Biomass Gasification

What is Biomass Gasification?

Biomass Gasification is the process in which BioMethane is produced in the BioMass Gasification process. The BioMethane is then used like any other fuel, such as natural gas, which is not a renewable fuel. Watch the process in this biomass gasification video:

What are Biomass Gasifiers?

Biomass gasifiers are reactors that heat biomass in a low-oxygen environment to produce a fuel gas that contains from one fifth to one half (depending on the process conditions) the heat content of natural gas. The gas produced from a gasifier can drive highly efficient devices such as turbines and fuel cells to generate electricity.

What is BioMethane?

BioMethane is a renewable energy/fuel, with properties similar to natural gas, produced from “biomass.” Unlike natural gas, BioMethane is a renewable energy.

The cost of producing BioMethane, after installation of the BioMass Gasification equipment used to produce BioMethane (the process of making BioMethane is called “BioMethanation”) is called is essentially free.

Again, unlike the price of natural gas, which has been around $6.00/mmbtu for the past year.

More About Biomass Gasification and BioMethanation Technology

The production and disposal of large quantities of organic and biodegradable waste without adequate or proper treatment results in widespread environmental pollution. Some waste streams can be treated by conventional methods like aeration. Compared to the aerobic method, the use of anaerobic digesters in processing these waste streams provides greater economic and environmental benefits and advantages.

As previously stated, Biomethanation is the process of conversion of organic matter in the waste (liquid or solid) to BioMethane (sometimes referred to as “BioGas) and manure by microbial action in the absence of air, known as “anaerobic digestion.”

Conventional digesters such as sludge digesters and anaerobic CSTR (Continuous Stirred Tank Reactors) have been used for many decades in sewage treatment plants for stabilizing the activated sludge and sewage solids.

Interest in BioMethanation as an economic, environmental and energy-saving waste treatment continues to gain greater interest world-wide and has led to the development of a range of anaerobic reactor designs. These high-rate, high-efficiency anaerobic digesters are also referred to as “retained biomass reactors” since they are based on the concept of retaining viable biomass by sludge immobilization.

Biomass Gasification and the Production of BioMethane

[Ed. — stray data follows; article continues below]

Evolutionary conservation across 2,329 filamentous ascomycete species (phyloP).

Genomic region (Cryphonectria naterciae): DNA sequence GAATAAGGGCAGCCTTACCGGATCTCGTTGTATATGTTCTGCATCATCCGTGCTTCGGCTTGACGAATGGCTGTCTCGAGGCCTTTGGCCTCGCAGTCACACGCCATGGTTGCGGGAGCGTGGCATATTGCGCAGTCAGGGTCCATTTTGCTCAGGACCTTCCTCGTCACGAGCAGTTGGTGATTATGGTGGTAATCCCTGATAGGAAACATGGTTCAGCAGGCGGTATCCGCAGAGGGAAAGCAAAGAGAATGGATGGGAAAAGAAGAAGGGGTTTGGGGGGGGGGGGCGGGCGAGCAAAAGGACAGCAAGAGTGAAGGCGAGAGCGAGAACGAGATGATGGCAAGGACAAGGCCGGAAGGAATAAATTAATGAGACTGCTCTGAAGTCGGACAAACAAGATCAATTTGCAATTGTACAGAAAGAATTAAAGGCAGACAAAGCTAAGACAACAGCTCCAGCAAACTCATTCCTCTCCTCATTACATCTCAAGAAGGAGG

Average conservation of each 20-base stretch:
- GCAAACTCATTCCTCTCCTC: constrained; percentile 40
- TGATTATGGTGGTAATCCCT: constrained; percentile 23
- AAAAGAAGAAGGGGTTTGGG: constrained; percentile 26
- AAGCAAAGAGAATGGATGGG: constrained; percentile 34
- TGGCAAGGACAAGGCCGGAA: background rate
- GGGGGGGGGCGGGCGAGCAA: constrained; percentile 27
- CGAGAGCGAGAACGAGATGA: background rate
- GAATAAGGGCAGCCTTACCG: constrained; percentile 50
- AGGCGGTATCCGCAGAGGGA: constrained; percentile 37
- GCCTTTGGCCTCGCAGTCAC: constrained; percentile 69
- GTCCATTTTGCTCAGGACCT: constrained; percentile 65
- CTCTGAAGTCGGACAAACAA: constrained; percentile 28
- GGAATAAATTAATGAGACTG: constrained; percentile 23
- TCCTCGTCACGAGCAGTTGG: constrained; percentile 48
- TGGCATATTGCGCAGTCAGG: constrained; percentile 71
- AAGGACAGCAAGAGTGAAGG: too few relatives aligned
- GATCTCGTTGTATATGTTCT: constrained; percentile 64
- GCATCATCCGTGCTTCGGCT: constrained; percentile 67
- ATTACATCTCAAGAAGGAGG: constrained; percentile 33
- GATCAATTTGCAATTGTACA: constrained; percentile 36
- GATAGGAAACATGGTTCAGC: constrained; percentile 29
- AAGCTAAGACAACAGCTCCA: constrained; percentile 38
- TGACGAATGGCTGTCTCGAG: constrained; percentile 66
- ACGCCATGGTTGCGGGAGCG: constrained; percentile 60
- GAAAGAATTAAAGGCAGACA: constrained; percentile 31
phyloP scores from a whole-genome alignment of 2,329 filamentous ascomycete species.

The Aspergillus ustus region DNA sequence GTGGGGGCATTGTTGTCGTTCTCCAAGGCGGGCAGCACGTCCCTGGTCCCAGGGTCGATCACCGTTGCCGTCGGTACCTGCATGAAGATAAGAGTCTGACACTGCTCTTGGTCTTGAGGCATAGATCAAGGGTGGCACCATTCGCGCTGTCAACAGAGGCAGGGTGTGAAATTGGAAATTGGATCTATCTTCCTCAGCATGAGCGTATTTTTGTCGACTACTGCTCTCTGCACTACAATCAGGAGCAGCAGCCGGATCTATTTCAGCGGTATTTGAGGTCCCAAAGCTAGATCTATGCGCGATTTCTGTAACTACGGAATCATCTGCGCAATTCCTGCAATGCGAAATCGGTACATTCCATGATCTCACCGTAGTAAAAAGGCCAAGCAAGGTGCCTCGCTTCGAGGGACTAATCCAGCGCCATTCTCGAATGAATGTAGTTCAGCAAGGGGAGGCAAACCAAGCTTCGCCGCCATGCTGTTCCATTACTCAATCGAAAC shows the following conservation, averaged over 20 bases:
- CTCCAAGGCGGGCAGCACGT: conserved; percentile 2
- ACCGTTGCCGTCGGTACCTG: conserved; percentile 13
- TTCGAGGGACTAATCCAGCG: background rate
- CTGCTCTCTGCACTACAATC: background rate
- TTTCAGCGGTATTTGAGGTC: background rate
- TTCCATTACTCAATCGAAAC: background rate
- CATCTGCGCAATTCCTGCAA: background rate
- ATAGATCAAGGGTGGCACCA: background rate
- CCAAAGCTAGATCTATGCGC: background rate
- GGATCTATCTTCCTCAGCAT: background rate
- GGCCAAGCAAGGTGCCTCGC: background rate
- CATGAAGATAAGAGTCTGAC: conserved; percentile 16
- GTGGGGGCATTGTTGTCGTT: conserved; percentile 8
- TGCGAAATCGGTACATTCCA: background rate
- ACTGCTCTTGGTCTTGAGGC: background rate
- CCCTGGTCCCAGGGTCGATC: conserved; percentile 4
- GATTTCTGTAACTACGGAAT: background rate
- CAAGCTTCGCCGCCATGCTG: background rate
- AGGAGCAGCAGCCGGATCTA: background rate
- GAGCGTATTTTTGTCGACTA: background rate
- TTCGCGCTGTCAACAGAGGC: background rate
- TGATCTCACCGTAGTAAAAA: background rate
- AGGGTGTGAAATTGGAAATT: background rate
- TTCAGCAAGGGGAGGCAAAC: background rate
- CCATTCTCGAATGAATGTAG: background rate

Biomass is a renewable energy resource which includes a wide variety of organic resources. A few of these include wood, agricultural residue/waste, and animal manure.

Biomass Gasification is the process in which BioMethane is produced in the BioMass Gasification process. The BioMethane is then used like any other fuel, such as natural gas, which is not a renewable fuel.

Historically, biomass use has been characterized by low btu and low efficiencies. However, today biomass gasification is gaining world-wide recognition and favor due to the economic and environmental benefits. In terms of economic benefits, the cost of the BioMethane is essentially free, after the cost of the equipment is installed. BioMethane, probably the most important and efficient energy-conversion technology for a wide variety of biomass fuels. The large-scale deployment of efficient technology along with interventions to enhance the sustainable supply of biomass fuels can transform the energy supply situation in rural areas. It has the potential to become the growth engine for rural development in the country.

Biomass Gasification Basics

Biomass fuels such as firewood and agriculture-generated residues and wastes are generally organic. They contain carbon, hydrogen, and oxygen along with some moisture. Under controlled conditions, characterized by low oxygen supply and high temperatures, most biomass materials can be converted into a gaseous fuel known as producer gas, which consists of carbon monoxide, hydrogen, carbon dioxide, methane and nitrogen. This thermo-chemical conversion of solid biomass into gaseous fuel is called biomass gasification. The producer gas so produced has low a calorific value (1000-1200 Kcal/Nm3), but can be burnt with a high efficiency and a good degree of control without emitting smoke. Each kilogram of air-dry biomass (10% moisture content) yields about 2.5 Nm3 of producer gas. In energy terms, the conversion efficiency of the gasification process is in the range of 60%-70%.

Multiple Advantages of Biomass Gasification

Conversion of solid biomass into combustible gas has all the advantages associated with using gaseous and liquid fuels such as clean combustion, compact burning equipment, high thermal efficiency and a good degree of control. In locations, where biomass is already available at reasonable low prices (e.g. rice mills) or in industries using fuel wood, gasifier systems offer definite economic advantages. Biomass gasification technology is also environment-friendly, because of the firewood savings and reduction in CO2 emissions.

Biomass gasification technology has the potential to replace diesel and other petroleum products in several applications, foreign exchange.

Applications for Biomass Gasification

Thermal applications: cooking, water boiling, steam generation, drying etc. Motive power applications: Using producer gas as a fuel in IC engines for applications such as water pumping Electricity generation: Using producer gas in dual-fuel mode in diesel engines/as the only fuel in spark ignition engines/in gas turbines.

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